In recent weeks and years, we have seen the party attack free enterprise through its trade restrictions, private ownership with its attacks on private control of social media and Dr. Seuss books, and socially traditional ideas such as the American custom of accepting election results and peacefully transferring power.

One of the most complete definitions of American political conservatism that I’ve found comes from Wikipedia. The online dictionary describes it as a movement that “shows respect for American traditions, republicanism (note the small ‘“r”), and limited government; supports Judeo-Christian values, moral universalism, and individualism; is pro-capitalist and pro-business while opposing trade unions; advocates for a strong national defense, gun rights, free trade, American exceptionalism, and a defense of tradition and of Western culture from perceived threats posed by communism, socialism, and moral relativism.”

Personally, I am aligned with all the points of this definition, but the modern Republican Party subscribes to no more than about half of them. The GOP departs from republicanism with its newfound (and probably short-lived) belief in unconstrained executive power. Republicans no longer believe in limited government, but like the Democrats, seek constitutional and legal loopholes to accomplish expansions of government power in line with right-wing priorities. The party favors some Judeo-Christian values, such as opposing abortion, but not others, such as welcoming immigrants. The right’s desires for hardline immigration policies also represent a massive expansion of government. Republicans have become more anti-business to the point where Tucker Carlson sounds like Elizabeth Warren and AOC. The GOP wants the government to exert more control over Big Tech and other entities like the NFL, which violates both the limited government and pro-business tenets of the definition. Free trade went out the window even before Trump as the party became more protectionist and grew to love Big Government Trade. Republicans were okay with Trump’s gun controls as well even though his bump stock ban was the largest gun control advance since Bill Clinton’s assault weapons ban. Republican “whataboutism” is a rejection of moral universalism and an embrace of moral relativism.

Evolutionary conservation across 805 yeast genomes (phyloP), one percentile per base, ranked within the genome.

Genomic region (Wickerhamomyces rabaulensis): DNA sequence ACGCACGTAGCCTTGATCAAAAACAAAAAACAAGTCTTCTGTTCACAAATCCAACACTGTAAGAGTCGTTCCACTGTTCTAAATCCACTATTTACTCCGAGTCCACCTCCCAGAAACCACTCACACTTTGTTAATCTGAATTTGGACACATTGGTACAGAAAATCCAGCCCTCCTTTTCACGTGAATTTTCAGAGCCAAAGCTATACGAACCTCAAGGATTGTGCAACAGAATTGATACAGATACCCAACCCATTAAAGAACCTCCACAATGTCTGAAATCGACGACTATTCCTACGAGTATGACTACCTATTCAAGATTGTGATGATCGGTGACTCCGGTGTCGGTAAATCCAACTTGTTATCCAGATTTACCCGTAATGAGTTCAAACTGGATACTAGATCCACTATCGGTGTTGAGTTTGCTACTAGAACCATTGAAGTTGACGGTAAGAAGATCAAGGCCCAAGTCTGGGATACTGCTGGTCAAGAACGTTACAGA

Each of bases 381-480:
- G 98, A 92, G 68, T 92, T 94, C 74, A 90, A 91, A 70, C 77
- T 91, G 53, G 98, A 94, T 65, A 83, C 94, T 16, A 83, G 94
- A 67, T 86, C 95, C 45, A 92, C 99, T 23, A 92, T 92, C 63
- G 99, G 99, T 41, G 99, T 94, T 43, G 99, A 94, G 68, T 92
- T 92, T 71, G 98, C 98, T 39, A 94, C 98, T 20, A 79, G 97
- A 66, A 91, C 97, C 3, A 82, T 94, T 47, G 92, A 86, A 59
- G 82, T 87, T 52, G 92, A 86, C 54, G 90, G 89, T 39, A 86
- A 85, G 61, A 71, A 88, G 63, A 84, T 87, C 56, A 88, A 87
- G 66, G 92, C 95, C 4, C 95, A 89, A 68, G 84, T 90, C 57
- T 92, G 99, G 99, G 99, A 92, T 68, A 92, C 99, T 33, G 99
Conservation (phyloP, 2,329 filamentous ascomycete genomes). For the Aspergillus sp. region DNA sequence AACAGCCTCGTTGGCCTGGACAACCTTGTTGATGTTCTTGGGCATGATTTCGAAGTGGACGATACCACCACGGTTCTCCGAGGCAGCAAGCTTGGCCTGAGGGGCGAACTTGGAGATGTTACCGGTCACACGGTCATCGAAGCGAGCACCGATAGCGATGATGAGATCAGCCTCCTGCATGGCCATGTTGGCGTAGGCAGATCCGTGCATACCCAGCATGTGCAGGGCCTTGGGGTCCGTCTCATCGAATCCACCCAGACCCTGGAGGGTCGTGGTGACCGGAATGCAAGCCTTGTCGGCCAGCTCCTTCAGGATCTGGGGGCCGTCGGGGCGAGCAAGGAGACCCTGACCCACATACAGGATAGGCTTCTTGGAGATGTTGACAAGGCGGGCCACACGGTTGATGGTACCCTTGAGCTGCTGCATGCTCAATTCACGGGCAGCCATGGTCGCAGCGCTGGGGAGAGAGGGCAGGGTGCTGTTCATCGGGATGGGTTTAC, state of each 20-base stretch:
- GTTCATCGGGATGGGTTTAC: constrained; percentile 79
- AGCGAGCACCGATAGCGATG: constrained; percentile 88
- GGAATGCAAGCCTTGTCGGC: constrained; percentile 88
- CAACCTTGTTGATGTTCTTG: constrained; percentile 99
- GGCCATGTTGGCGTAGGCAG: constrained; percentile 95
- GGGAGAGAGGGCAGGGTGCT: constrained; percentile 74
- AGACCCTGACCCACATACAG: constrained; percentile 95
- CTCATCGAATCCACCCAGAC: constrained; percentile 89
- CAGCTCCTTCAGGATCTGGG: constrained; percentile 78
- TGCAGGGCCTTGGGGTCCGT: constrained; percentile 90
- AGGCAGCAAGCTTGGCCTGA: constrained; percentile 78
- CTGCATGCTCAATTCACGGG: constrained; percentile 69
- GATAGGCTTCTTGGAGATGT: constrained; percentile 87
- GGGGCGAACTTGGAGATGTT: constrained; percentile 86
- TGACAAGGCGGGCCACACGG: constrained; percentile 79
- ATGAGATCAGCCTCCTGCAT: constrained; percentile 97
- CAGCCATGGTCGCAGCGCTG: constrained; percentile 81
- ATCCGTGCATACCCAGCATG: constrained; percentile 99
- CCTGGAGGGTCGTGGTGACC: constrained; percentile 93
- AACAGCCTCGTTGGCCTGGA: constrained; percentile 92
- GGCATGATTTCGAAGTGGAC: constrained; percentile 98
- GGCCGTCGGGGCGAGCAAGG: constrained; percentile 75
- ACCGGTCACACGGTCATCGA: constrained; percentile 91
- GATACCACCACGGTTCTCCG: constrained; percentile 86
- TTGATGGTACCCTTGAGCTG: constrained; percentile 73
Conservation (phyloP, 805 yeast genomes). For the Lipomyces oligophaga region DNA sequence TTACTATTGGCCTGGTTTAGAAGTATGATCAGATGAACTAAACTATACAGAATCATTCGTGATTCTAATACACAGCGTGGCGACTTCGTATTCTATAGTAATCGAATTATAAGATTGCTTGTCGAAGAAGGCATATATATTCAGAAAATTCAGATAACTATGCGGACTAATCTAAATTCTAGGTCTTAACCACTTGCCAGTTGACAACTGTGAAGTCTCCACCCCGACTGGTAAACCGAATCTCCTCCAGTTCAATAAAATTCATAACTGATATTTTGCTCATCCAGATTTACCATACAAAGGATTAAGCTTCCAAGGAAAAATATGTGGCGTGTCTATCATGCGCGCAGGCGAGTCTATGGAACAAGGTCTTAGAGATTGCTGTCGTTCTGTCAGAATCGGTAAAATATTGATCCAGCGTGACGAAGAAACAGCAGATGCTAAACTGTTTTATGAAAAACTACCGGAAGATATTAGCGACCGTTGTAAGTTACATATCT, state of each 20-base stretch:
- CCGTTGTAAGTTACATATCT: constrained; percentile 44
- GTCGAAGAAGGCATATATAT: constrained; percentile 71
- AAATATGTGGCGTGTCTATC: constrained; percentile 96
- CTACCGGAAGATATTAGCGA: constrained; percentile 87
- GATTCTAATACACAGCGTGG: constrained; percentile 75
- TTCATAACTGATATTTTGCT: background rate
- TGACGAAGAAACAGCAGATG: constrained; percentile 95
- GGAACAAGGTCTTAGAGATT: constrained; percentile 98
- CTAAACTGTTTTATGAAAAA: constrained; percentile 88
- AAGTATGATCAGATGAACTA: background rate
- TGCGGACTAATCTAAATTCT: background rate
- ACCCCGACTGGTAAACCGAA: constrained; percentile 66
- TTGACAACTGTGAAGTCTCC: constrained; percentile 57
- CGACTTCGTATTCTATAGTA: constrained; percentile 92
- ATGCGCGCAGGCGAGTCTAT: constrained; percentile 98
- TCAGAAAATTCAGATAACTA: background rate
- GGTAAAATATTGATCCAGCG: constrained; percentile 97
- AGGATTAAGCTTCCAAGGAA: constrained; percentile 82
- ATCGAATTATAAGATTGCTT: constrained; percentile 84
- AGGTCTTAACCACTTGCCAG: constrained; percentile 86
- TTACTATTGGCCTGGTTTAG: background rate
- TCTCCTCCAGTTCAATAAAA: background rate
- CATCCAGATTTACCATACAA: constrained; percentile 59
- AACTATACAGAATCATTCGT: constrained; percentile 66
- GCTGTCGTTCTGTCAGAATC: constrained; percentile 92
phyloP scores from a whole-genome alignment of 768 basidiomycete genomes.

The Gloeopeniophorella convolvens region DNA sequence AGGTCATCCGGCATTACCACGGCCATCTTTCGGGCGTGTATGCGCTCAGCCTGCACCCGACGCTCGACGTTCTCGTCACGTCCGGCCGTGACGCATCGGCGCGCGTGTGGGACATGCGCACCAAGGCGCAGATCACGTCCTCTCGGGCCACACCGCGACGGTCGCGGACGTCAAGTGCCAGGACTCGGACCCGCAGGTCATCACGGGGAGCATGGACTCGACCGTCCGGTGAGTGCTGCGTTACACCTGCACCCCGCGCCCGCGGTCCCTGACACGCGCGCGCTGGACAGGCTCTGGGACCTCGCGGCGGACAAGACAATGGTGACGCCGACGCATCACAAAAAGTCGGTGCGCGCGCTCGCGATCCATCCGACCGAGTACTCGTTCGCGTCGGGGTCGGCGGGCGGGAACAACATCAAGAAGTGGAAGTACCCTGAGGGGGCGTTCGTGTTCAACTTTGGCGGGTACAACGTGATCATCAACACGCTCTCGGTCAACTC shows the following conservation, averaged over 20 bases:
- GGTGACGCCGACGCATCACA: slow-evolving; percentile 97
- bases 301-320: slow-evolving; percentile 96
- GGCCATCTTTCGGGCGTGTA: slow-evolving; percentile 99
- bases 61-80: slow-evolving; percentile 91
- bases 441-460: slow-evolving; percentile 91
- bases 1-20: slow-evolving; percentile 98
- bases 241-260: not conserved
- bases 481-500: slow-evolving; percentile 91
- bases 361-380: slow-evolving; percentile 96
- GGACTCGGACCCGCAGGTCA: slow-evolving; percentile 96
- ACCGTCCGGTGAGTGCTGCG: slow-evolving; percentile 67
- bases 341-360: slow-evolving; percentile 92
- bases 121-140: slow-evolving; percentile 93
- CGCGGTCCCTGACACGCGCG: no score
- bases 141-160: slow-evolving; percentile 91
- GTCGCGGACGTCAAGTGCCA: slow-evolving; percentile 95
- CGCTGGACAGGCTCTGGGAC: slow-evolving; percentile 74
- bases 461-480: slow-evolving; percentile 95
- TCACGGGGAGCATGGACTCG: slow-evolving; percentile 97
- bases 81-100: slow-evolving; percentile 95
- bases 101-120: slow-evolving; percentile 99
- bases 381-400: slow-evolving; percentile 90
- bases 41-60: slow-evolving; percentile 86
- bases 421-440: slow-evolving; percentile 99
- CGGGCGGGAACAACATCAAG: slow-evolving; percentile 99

Most Republican voters have not thought through the logical implications of their beliefs. For most people, especially those active in online politics, it’s a tribal matter. I’m Republican. Trump is a Republican so I love Trump. That makes me and Trump conservative.

Not exactly.

As we have seen, it is impossible to be a conservative when you favor overturning the constitutional order and 200 years of tradition. In fact, that is the opposite of conservatism.

That brings us to one of my favorite colloquial definitions of conservatism. William F. Buckley once said, “A conservative is someone who stands athwart history, yelling ‘Stop,’ at a time when no one is inclined to do so, or to have much patience with those who so urge it.”

That’s where I am. As my former party careens toward authoritarianism, nationalism, isolationism, populism, and sometimes even racism and violence, I’m one of the few conservatives left standing, with my feet planted on the principles of traditional, limited-government conservatism, yelling, “Stop! You’re going in the wrong direction.”

That’s the meaning of “conservative.”